The Kremlin is making a tempting offer. Although Russia would not send troops, it is proposing to increase the transit facilities for NATO troops and supplies to Afghanistan. This apparently would include both overflights and land access, and it would also suggest that the Russians would drop their efforts to get the U.S. military out of the Central Asian bases they began to use after the Sept. 11 terrorist attacks.

This would be a concession that NATO would find useful, while it would cost Russia little. A Machiavellian analysis would add that the Kremlin is not at all displeased to see the Americans and NATO tied down in the Afghan quagmire for years to come, taking casualties and provoking bitter arguments inside NATO over contribution levels and inflicting political damage back home for all the governments involved.

The immediate price would be paid by the governments of Georgia and Ukraine, who have put great effort into getting into NATO by the MAPs route. As Grushko said, the offer of transit through Russia would not be made "if each other's lawful security interests are not taken into account."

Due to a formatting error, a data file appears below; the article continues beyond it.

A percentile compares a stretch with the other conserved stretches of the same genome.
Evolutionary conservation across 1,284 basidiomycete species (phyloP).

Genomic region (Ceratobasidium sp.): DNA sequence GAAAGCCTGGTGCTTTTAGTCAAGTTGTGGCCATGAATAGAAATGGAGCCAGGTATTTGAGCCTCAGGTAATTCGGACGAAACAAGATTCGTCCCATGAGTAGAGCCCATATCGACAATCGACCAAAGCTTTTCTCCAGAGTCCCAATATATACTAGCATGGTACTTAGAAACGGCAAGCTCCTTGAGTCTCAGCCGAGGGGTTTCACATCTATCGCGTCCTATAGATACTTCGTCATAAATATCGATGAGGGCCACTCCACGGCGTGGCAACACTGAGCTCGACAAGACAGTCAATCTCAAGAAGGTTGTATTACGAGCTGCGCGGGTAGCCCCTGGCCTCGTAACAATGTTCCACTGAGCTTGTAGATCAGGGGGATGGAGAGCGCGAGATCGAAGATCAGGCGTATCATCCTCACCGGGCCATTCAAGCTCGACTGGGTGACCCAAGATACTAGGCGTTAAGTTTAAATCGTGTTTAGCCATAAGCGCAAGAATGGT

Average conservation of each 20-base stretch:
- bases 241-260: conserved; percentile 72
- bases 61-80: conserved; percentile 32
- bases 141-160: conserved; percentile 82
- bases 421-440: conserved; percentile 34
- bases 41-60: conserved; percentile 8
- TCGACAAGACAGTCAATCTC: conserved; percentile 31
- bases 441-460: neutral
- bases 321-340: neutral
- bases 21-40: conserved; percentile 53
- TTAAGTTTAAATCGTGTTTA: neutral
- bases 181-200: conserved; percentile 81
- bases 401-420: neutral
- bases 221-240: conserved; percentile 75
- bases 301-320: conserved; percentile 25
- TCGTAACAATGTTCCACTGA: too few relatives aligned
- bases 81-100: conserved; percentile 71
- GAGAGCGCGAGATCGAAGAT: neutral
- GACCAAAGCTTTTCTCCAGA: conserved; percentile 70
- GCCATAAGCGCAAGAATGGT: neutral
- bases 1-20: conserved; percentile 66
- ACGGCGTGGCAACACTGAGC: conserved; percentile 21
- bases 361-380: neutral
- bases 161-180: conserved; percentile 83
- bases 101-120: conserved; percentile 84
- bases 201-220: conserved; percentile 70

All this is landing on Bush's personal plate. Immediately before the NATO summit Bush will visit the Ukraine capital of Kiev, where he will be pressed to help them get into NATO. Immediately after the summit Bush will meet with outgoing Russian President Vladimir Putin, who wants to keep Ukraine out, at the Black Sea resort of Sochi.

At the summit itself, he will also be pressed by Putin at the April 4 NATO-Russia Council meeting to drop "provocative" plans to install anti-missile missiles and radars in Poland and the Czech Republic.

The mixture of Alliance tensions and Russian attempts to play Germans off against Americans and to bully the Poles and Czechs while a war rages in Afghanistan gives the Bucharest summit a strange mood of deja vu. It might almost be mistaken for a Cold War summit, except for one distinctive feature -- the good personal relationship Putin and Bush have developed over the past seven years.

That may be Bush's strongest card as he tries to navigate the Afghan, Ukrainian, Czech, Polish and German minefields. The Russians know perfectly well that the next U.S. president will be far less amenable and that even Bush's preferred successor, Sen. John McCain, thinks Russia should be expelled from the G-8 summit process.